“I know you are looking at the merits of the rezoning, “ Patterson added, noting an additional benefit of the project would be the realignment and extension of Jamestowne Boulevard to connect with South Campbell Station Road.
Shipley suggested Horne might want to consider having the property zoned as a Mixed Use Town Center, which led to a lengthy discussion.
Horne said he would have to discuss the matter with Ford, but noted the multi-family element would still need to be part of the project, as well as the attached condominiums. “Whatever the zoning is, we can’t just do the front, as (Ford) wants to sell the whole property.”
“What we have to do is see if what is being required fits with the community’s plan,” Shipley said. “To me it doesn’t as it is right now. Maybe we need to discuss offering some product, something between an R-4 and R-6 — a true medium-density product, consistent with trying to transition to a less dense, single-family detached development. Without making some text amendments, it might be problematic, in my opinion, to just rezone to R-6.”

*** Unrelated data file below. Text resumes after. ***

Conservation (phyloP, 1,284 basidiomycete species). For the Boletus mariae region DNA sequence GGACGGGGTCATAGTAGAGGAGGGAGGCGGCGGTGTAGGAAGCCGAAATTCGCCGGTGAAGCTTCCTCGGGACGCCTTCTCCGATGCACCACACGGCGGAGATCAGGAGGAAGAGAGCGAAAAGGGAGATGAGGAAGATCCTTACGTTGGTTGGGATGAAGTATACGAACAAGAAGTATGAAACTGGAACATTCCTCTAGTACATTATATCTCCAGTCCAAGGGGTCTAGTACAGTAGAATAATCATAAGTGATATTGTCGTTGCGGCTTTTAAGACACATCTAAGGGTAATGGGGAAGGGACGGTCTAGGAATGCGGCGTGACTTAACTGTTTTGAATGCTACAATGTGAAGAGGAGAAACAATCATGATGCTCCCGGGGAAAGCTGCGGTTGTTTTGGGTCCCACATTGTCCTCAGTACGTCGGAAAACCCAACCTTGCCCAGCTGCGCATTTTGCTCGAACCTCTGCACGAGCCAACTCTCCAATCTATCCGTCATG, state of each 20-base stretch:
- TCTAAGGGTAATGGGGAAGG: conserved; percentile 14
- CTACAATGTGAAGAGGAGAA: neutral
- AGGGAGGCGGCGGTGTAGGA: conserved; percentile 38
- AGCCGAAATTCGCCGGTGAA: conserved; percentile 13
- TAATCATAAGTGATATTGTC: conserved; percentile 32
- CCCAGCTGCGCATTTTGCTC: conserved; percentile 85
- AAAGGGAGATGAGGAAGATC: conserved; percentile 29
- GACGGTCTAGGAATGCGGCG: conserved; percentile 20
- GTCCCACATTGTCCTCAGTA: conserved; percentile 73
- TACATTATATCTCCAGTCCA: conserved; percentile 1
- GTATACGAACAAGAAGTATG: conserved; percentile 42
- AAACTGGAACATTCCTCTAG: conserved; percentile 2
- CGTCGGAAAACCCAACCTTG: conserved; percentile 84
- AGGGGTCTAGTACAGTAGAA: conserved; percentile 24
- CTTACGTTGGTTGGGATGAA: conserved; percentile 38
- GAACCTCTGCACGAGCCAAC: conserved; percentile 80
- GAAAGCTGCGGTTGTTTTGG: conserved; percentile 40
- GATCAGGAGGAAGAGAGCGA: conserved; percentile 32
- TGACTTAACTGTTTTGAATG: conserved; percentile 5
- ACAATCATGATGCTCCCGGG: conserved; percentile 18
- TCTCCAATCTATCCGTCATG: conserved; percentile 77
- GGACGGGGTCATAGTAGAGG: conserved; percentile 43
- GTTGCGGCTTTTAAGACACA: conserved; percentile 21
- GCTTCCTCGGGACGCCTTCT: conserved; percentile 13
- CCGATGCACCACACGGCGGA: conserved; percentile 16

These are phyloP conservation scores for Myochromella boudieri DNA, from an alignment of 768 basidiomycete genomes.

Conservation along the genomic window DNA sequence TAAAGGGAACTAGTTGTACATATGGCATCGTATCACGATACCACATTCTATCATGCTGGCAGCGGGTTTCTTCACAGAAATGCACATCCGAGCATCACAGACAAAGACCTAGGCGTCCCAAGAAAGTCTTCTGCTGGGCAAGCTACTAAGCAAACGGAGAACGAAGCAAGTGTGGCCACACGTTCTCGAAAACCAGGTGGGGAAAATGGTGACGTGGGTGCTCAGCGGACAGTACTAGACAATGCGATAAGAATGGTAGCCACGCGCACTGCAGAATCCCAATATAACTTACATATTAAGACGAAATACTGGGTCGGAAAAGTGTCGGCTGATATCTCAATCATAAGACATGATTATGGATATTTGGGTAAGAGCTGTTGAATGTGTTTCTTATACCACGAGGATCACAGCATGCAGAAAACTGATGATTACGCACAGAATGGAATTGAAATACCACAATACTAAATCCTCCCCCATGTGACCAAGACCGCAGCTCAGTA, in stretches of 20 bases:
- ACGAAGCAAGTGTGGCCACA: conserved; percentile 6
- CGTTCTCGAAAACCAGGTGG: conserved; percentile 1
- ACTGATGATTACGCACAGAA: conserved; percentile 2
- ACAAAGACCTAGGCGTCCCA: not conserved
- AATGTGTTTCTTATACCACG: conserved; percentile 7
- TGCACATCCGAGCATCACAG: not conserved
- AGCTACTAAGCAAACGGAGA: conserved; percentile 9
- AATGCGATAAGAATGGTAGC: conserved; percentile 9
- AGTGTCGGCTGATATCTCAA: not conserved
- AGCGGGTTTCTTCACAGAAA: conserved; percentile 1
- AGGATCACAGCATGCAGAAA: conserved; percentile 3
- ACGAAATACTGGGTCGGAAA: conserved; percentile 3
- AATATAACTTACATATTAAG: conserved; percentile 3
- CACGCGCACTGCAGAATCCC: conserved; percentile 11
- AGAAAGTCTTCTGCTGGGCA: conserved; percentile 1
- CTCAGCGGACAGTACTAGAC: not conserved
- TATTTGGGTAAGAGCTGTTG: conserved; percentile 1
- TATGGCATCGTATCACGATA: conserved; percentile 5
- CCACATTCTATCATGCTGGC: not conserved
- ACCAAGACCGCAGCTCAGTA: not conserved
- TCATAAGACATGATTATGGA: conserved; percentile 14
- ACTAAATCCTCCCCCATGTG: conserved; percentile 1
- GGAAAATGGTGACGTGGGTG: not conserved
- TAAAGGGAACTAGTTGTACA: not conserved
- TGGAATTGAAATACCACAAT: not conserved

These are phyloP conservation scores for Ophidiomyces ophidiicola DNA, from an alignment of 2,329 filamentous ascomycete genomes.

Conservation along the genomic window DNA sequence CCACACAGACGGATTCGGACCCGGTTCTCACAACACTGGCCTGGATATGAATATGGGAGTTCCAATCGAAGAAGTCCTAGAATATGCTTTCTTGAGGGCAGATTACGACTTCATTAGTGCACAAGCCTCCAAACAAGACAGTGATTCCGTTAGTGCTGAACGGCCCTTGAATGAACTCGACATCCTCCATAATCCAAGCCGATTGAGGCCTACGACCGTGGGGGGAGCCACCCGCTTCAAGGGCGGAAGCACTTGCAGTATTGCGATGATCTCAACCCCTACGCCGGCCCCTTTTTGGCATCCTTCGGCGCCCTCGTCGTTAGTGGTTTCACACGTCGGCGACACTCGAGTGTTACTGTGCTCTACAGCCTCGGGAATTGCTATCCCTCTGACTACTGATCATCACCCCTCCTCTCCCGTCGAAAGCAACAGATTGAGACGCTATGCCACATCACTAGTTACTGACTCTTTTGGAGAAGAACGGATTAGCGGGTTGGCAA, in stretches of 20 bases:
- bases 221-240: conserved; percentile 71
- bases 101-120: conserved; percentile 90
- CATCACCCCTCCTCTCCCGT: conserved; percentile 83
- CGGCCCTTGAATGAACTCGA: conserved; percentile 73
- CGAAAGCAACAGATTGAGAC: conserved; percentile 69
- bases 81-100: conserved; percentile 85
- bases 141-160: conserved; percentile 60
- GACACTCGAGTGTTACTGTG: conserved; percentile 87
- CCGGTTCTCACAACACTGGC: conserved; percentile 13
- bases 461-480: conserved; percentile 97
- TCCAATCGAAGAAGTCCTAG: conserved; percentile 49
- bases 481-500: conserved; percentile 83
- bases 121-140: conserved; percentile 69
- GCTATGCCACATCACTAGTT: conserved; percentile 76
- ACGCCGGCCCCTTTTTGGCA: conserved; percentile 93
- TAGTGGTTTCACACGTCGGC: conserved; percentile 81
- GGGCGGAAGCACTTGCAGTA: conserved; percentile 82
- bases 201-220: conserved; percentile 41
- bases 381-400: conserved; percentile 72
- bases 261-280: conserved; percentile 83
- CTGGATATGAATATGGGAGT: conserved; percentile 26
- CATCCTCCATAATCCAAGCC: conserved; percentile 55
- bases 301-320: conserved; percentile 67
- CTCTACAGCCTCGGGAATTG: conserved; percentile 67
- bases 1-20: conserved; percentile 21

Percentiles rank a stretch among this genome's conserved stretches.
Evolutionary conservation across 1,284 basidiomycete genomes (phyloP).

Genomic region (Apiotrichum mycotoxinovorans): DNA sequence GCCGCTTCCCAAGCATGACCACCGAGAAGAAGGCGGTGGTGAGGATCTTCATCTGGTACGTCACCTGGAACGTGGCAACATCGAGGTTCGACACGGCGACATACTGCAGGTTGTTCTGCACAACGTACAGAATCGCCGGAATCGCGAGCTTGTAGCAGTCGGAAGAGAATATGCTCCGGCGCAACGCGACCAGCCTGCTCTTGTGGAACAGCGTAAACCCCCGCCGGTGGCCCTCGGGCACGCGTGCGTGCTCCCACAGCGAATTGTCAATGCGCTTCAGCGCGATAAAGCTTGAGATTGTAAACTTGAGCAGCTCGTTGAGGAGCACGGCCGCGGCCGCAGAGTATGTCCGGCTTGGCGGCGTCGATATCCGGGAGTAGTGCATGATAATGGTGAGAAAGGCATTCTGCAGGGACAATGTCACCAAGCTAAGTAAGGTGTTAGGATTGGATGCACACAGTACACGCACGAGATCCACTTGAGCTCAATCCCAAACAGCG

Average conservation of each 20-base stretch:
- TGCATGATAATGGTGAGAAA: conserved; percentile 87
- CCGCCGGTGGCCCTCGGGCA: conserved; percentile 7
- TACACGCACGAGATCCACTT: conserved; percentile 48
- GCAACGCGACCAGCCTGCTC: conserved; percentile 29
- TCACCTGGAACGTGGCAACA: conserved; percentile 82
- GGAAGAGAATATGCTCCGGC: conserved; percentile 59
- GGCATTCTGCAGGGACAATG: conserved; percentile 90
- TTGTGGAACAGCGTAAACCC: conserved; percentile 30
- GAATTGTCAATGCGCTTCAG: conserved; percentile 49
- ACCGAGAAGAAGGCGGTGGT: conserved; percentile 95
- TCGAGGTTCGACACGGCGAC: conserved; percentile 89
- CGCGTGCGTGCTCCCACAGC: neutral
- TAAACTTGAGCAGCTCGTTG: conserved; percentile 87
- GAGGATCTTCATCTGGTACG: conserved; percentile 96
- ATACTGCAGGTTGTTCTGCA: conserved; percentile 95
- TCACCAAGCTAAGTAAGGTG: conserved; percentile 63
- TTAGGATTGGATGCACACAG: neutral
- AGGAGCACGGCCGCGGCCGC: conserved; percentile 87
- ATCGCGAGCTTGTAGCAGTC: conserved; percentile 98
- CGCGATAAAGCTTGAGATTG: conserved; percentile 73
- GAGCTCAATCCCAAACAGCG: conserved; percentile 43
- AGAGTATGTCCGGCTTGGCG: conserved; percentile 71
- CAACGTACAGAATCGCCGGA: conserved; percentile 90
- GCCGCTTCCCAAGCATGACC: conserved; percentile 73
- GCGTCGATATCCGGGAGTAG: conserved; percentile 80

The senior apartments are proposed on a 20-acre tract behind the Ingles shopping center, where Horne is asking the land be rezoned from R-1 (Rural Single Family Residential) to R-6 (Multi-Family Residential).
Shipley voiced concerns that, regardless of Horne’s intent, “once the property is rezoned, whatever is allowed (by that ordinance, which includes allowing up to 12 units per acre) the property owner could do,” even though Horne and Patterson repeatedly stated the property “would be deed-restricted” to ensure it remained a senior living community “in perpetuity.”
“We would need to focus on the rezoning request itself,” Shipley said. “We can’t be involved or be party to deed restrictions.”
“I know the Town can’t, but we will,” Patterson replied.
Further discussion also noted improvements will need to be made to Boring Road, as it would be one of two access points for the as-yet-unnamed development. The other would be from Village Commons Boulevard.